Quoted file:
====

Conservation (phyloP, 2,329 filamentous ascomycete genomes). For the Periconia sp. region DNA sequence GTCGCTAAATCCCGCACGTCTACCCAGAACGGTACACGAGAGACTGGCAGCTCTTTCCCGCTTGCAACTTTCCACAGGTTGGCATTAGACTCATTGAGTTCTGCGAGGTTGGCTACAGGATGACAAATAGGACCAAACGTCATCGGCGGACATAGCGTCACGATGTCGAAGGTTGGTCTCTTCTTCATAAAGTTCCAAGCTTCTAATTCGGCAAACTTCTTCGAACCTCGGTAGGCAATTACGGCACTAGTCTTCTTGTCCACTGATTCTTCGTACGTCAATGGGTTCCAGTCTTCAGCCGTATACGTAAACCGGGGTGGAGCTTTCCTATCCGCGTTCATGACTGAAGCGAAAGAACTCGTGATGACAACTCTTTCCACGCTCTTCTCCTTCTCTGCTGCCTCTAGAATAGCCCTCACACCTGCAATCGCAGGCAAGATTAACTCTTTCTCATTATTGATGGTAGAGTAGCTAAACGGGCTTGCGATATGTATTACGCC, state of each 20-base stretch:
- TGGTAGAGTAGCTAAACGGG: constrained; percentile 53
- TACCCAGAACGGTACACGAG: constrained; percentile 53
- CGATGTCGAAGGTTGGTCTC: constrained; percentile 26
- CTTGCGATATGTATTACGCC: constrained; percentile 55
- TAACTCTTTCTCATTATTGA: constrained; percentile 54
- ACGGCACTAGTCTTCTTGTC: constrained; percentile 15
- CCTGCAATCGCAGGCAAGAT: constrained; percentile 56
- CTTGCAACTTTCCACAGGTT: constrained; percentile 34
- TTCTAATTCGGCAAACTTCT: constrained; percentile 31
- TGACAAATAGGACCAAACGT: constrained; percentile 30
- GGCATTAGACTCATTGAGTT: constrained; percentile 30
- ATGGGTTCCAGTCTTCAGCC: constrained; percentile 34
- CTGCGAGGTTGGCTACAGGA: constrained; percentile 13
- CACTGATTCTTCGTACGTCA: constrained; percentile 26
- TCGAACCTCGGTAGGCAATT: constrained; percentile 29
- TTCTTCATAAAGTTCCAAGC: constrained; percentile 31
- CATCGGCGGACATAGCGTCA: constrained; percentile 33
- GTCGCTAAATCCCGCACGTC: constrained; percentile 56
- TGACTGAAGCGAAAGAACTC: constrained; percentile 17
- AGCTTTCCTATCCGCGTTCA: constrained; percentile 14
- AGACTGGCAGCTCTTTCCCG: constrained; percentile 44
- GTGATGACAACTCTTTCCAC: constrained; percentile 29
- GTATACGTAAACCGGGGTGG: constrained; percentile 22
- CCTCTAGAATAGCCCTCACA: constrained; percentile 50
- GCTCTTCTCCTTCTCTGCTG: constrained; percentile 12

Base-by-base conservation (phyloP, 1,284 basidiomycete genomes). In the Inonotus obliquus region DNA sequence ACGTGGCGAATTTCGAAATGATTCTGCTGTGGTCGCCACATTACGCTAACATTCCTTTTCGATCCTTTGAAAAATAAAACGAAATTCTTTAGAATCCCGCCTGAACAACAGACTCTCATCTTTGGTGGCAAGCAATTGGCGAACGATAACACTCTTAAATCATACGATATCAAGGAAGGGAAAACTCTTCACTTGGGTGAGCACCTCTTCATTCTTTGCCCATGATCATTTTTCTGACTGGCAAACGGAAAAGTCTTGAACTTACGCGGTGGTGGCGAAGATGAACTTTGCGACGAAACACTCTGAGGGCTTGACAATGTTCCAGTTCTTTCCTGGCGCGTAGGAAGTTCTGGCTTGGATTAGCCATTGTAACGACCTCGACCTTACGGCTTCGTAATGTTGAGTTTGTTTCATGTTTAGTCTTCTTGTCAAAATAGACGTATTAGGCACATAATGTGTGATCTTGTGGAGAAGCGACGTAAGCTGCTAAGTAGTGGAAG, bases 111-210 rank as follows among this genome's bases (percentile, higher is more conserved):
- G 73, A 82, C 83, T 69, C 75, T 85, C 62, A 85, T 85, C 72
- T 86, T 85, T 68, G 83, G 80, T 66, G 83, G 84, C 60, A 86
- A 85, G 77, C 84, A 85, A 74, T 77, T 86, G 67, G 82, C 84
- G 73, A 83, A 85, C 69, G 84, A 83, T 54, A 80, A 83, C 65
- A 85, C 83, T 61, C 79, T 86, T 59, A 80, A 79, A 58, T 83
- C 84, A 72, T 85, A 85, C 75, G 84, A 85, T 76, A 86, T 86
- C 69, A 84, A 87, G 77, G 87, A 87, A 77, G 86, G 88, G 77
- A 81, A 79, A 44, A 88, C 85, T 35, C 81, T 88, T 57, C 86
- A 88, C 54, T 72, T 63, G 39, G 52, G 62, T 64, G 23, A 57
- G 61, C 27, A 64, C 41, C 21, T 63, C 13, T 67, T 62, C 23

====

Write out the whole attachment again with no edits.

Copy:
Conservation (phyloP, 2,329 filamentous ascomycete genomes). For the Periconia sp. region DNA sequence GTCGCTAAATCCCGCACGTCTACCCAGAACGGTACACGAGAGACTGGCAGCTCTTTCCCGCTTGCAACTTTCCACAGGTTGGCATTAGACTCATTGAGTTCTGCGAGGTTGGCTACAGGATGACAAATAGGACCAAACGTCATCGGCGGACATAGCGTCACGATGTCGAAGGTTGGTCTCTTCTTCATAAAGTTCCAAGCTTCTAATTCGGCAAACTTCTTCGAACCTCGGTAGGCAATTACGGCACTAGTCTTCTTGTCCACTGATTCTTCGTACGTCAATGGGTTCCAGTCTTCAGCCGTATACGTAAACCGGGGTGGAGCTTTCCTATCCGCGTTCATGACTGAAGCGAAAGAACTCGTGATGACAACTCTTTCCACGCTCTTCTCCTTCTCTGCTGCCTCTAGAATAGCCCTCACACCTGCAATCGCAGGCAAGATTAACTCTTTCTCATTATTGATGGTAGAGTAGCTAAACGGGCTTGCGATATGTATTACGCC, state of each 20-base stretch:
- TGGTAGAGTAGCTAAACGGG: constrained; percentile 53
- TACCCAGAACGGTACACGAG: constrained; percentile 53
- CGATGTCGAAGGTTGGTCTC: constrained; percentile 26
- CTTGCGATATGTATTACGCC: constrained; percentile 55
- TAACTCTTTCTCATTATTGA: constrained; percentile 54
- ACGGCACTAGTCTTCTTGTC: constrained; percentile 15
- CCTGCAATCGCAGGCAAGAT: constrained; percentile 56
- CTTGCAACTTTCCACAGGTT: constrained; percentile 34
- TTCTAATTCGGCAAACTTCT: constrained; percentile 31
- TGACAAATAGGACCAAACGT: constrained; percentile 30
- GGCATTAGACTCATTGAGTT: constrained; percentile 30
- ATGGGTTCCAGTCTTCAGCC: constrained; percentile 34
- CTGCGAGGTTGGCTACAGGA: constrained; percentile 13
- CACTGATTCTTCGTACGTCA: constrained; percentile 26
- TCGAACCTCGGTAGGCAATT: constrained; percentile 29
- TTCTTCATAAAGTTCCAAGC: constrained; percentile 31
- CATCGGCGGACATAGCGTCA: constrained; percentile 33
- GTCGCTAAATCCCGCACGTC: constrained; percentile 56
- TGACTGAAGCGAAAGAACTC: constrained; percentile 17
- AGCTTTCCTATCCGCGTTCA: constrained; percentile 14
- AGACTGGCAGCTCTTTCCCG: constrained; percentile 44
- GTGATGACAACTCTTTCCAC: constrained; percentile 29
- GTATACGTAAACCGGGGTGG: constrained; percentile 22
- CCTCTAGAATAGCCCTCACA: constrained; percentile 50
- GCTCTTCTCCTTCTCTGCTG: constrained; percentile 12

Base-by-base conservation (phyloP, 1,284 basidiomycete genomes). In the Inonotus obliquus region DNA sequence ACGTGGCGAATTTCGAAATGATTCTGCTGTGGTCGCCACATTACGCTAACATTCCTTTTCGATCCTTTGAAAAATAAAACGAAATTCTTTAGAATCCCGCCTGAACAACAGACTCTCATCTTTGGTGGCAAGCAATTGGCGAACGATAACACTCTTAAATCATACGATATCAAGGAAGGGAAAACTCTTCACTTGGGTGAGCACCTCTTCATTCTTTGCCCATGATCATTTTTCTGACTGGCAAACGGAAAAGTCTTGAACTTACGCGGTGGTGGCGAAGATGAACTTTGCGACGAAACACTCTGAGGGCTTGACAATGTTCCAGTTCTTTCCTGGCGCGTAGGAAGTTCTGGCTTGGATTAGCCATTGTAACGACCTCGACCTTACGGCTTCGTAATGTTGAGTTTGTTTCATGTTTAGTCTTCTTGTCAAAATAGACGTATTAGGCACATAATGTGTGATCTTGTGGAGAAGCGACGTAAGCTGCTAAGTAGTGGAAG, bases 111-210 rank as follows among this genome's bases (percentile, higher is more conserved):
- G 73, A 82, C 83, T 69, C 75, T 85, C 62, A 85, T 85, C 72
- T 86, T 85, T 68, G 83, G 80, T 66, G 83, G 84, C 60, A 86
- A 85, G 77, C 84, A 85, A 74, T 77, T 86, G 67, G 82, C 84
- G 73, A 83, A 85, C 69, G 84, A 83, T 54, A 80, A 83, C 65
- A 85, C 83, T 61, C 79, T 86, T 59, A 80, A 79, A 58, T 83
- C 84, A 72, T 85, A 85, C 75, G 84, A 85, T 76, A 86, T 86
- C 69, A 84, A 87, G 77, G 87, A 87, A 77, G 86, G 88, G 77
- A 81, A 79, A 44, A 88, C 85, T 35, C 81, T 88, T 57, C 86
- A 88, C 54, T 72, T 63, G 39, G 52, G 62, T 64, G 23, A 57
- G 61, C 27, A 64, C 41, C 21, T 63, C 13, T 67, T 62, C 23